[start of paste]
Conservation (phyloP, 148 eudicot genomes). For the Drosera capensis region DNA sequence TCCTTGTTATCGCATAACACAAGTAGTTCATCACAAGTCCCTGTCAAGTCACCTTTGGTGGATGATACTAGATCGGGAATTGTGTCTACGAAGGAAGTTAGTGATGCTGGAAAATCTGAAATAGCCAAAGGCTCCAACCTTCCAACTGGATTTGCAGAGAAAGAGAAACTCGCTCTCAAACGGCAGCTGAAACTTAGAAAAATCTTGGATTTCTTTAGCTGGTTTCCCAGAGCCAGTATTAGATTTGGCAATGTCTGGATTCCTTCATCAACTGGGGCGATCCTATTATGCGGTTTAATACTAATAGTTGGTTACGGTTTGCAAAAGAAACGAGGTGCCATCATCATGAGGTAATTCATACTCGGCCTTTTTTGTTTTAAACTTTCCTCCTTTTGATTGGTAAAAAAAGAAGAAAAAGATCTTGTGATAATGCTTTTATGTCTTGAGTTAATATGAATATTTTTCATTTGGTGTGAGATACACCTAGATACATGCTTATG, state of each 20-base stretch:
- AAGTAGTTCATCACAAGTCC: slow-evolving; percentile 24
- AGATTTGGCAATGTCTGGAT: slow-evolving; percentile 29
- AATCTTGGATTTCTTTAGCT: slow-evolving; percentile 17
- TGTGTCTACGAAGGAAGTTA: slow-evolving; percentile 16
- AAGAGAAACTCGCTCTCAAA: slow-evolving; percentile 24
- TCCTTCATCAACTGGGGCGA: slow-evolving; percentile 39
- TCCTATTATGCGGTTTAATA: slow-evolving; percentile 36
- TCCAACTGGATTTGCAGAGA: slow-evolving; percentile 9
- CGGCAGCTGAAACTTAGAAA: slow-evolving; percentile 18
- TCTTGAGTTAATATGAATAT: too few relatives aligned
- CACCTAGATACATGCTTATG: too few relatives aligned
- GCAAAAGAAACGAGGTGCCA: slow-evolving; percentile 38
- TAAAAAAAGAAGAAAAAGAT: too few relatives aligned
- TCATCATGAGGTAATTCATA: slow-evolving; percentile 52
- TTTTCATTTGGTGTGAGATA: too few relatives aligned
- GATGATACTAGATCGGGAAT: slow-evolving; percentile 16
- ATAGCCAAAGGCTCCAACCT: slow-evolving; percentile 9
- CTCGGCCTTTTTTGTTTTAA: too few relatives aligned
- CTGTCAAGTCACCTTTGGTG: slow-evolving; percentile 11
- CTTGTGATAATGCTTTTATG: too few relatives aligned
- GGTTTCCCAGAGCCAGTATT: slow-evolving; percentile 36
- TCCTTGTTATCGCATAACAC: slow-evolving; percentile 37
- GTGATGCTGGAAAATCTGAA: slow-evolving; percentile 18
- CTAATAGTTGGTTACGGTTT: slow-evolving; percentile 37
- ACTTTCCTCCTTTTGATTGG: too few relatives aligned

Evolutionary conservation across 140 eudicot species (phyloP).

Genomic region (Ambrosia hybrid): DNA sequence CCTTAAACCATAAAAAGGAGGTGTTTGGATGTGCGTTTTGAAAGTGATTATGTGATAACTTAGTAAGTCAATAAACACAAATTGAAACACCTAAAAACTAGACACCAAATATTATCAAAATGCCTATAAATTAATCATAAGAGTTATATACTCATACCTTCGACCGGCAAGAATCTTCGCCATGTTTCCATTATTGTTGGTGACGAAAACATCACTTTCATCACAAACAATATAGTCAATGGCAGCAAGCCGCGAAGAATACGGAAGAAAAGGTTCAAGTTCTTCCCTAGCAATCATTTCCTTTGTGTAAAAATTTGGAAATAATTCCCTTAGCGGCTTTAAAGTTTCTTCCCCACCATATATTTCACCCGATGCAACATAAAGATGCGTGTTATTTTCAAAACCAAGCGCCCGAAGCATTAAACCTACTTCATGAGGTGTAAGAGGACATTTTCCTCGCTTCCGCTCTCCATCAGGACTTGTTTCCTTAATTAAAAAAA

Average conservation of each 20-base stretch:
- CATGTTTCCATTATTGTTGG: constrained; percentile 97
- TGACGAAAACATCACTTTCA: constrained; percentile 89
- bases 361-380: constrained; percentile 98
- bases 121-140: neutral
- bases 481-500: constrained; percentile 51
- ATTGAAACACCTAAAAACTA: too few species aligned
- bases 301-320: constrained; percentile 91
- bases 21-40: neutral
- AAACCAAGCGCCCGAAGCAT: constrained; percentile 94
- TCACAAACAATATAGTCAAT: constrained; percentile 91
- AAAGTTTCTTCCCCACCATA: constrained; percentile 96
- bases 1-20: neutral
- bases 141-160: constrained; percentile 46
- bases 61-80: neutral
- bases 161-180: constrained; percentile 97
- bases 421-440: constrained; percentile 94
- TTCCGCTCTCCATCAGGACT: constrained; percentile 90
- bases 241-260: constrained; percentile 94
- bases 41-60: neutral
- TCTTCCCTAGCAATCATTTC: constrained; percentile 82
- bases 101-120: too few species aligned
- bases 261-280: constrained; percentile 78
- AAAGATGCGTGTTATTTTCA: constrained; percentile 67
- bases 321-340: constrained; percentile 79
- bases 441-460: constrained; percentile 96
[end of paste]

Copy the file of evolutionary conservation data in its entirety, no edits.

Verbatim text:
Conservation (phyloP, 148 eudicot genomes). For the Drosera capensis region DNA sequence TCCTTGTTATCGCATAACACAAGTAGTTCATCACAAGTCCCTGTCAAGTCACCTTTGGTGGATGATACTAGATCGGGAATTGTGTCTACGAAGGAAGTTAGTGATGCTGGAAAATCTGAAATAGCCAAAGGCTCCAACCTTCCAACTGGATTTGCAGAGAAAGAGAAACTCGCTCTCAAACGGCAGCTGAAACTTAGAAAAATCTTGGATTTCTTTAGCTGGTTTCCCAGAGCCAGTATTAGATTTGGCAATGTCTGGATTCCTTCATCAACTGGGGCGATCCTATTATGCGGTTTAATACTAATAGTTGGTTACGGTTTGCAAAAGAAACGAGGTGCCATCATCATGAGGTAATTCATACTCGGCCTTTTTTGTTTTAAACTTTCCTCCTTTTGATTGGTAAAAAAAGAAGAAAAAGATCTTGTGATAATGCTTTTATGTCTTGAGTTAATATGAATATTTTTCATTTGGTGTGAGATACACCTAGATACATGCTTATG, state of each 20-base stretch:
- AAGTAGTTCATCACAAGTCC: slow-evolving; percentile 24
- AGATTTGGCAATGTCTGGAT: slow-evolving; percentile 29
- AATCTTGGATTTCTTTAGCT: slow-evolving; percentile 17
- TGTGTCTACGAAGGAAGTTA: slow-evolving; percentile 16
- AAGAGAAACTCGCTCTCAAA: slow-evolving; percentile 24
- TCCTTCATCAACTGGGGCGA: slow-evolving; percentile 39
- TCCTATTATGCGGTTTAATA: slow-evolving; percentile 36
- TCCAACTGGATTTGCAGAGA: slow-evolving; percentile 9
- CGGCAGCTGAAACTTAGAAA: slow-evolving; percentile 18
- TCTTGAGTTAATATGAATAT: too few relatives aligned
- CACCTAGATACATGCTTATG: too few relatives aligned
- GCAAAAGAAACGAGGTGCCA: slow-evolving; percentile 38
- TAAAAAAAGAAGAAAAAGAT: too few relatives aligned
- TCATCATGAGGTAATTCATA: slow-evolving; percentile 52
- TTTTCATTTGGTGTGAGATA: too few relatives aligned
- GATGATACTAGATCGGGAAT: slow-evolving; percentile 16
- ATAGCCAAAGGCTCCAACCT: slow-evolving; percentile 9
- CTCGGCCTTTTTTGTTTTAA: too few relatives aligned
- CTGTCAAGTCACCTTTGGTG: slow-evolving; percentile 11
- CTTGTGATAATGCTTTTATG: too few relatives aligned
- GGTTTCCCAGAGCCAGTATT: slow-evolving; percentile 36
- TCCTTGTTATCGCATAACAC: slow-evolving; percentile 37
- GTGATGCTGGAAAATCTGAA: slow-evolving; percentile 18
- CTAATAGTTGGTTACGGTTT: slow-evolving; percentile 37
- ACTTTCCTCCTTTTGATTGG: too few relatives aligned

Evolutionary conservation across 140 eudicot species (phyloP).

Genomic region (Ambrosia hybrid): DNA sequence CCTTAAACCATAAAAAGGAGGTGTTTGGATGTGCGTTTTGAAAGTGATTATGTGATAACTTAGTAAGTCAATAAACACAAATTGAAACACCTAAAAACTAGACACCAAATATTATCAAAATGCCTATAAATTAATCATAAGAGTTATATACTCATACCTTCGACCGGCAAGAATCTTCGCCATGTTTCCATTATTGTTGGTGACGAAAACATCACTTTCATCACAAACAATATAGTCAATGGCAGCAAGCCGCGAAGAATACGGAAGAAAAGGTTCAAGTTCTTCCCTAGCAATCATTTCCTTTGTGTAAAAATTTGGAAATAATTCCCTTAGCGGCTTTAAAGTTTCTTCCCCACCATATATTTCACCCGATGCAACATAAAGATGCGTGTTATTTTCAAAACCAAGCGCCCGAAGCATTAAACCTACTTCATGAGGTGTAAGAGGACATTTTCCTCGCTTCCGCTCTCCATCAGGACTTGTTTCCTTAATTAAAAAAA

Average conservation of each 20-base stretch:
- CATGTTTCCATTATTGTTGG: constrained; percentile 97
- TGACGAAAACATCACTTTCA: constrained; percentile 89
- bases 361-380: constrained; percentile 98
- bases 121-140: neutral
- bases 481-500: constrained; percentile 51
- ATTGAAACACCTAAAAACTA: too few species aligned
- bases 301-320: constrained; percentile 91
- bases 21-40: neutral
- AAACCAAGCGCCCGAAGCAT: constrained; percentile 94
- TCACAAACAATATAGTCAAT: constrained; percentile 91
- AAAGTTTCTTCCCCACCATA: constrained; percentile 96
- bases 1-20: neutral
- bases 141-160: constrained; percentile 46
- bases 61-80: neutral
- bases 161-180: constrained; percentile 97
- bases 421-440: constrained; percentile 94
- TTCCGCTCTCCATCAGGACT: constrained; percentile 90
- bases 241-260: constrained; percentile 94
- bases 41-60: neutral
- TCTTCCCTAGCAATCATTTC: constrained; percentile 82
- bases 101-120: too few species aligned
- bases 261-280: constrained; percentile 78
- AAAGATGCGTGTTATTTTCA: constrained; percentile 67
- bases 321-340: constrained; percentile 79
- bases 441-460: constrained; percentile 96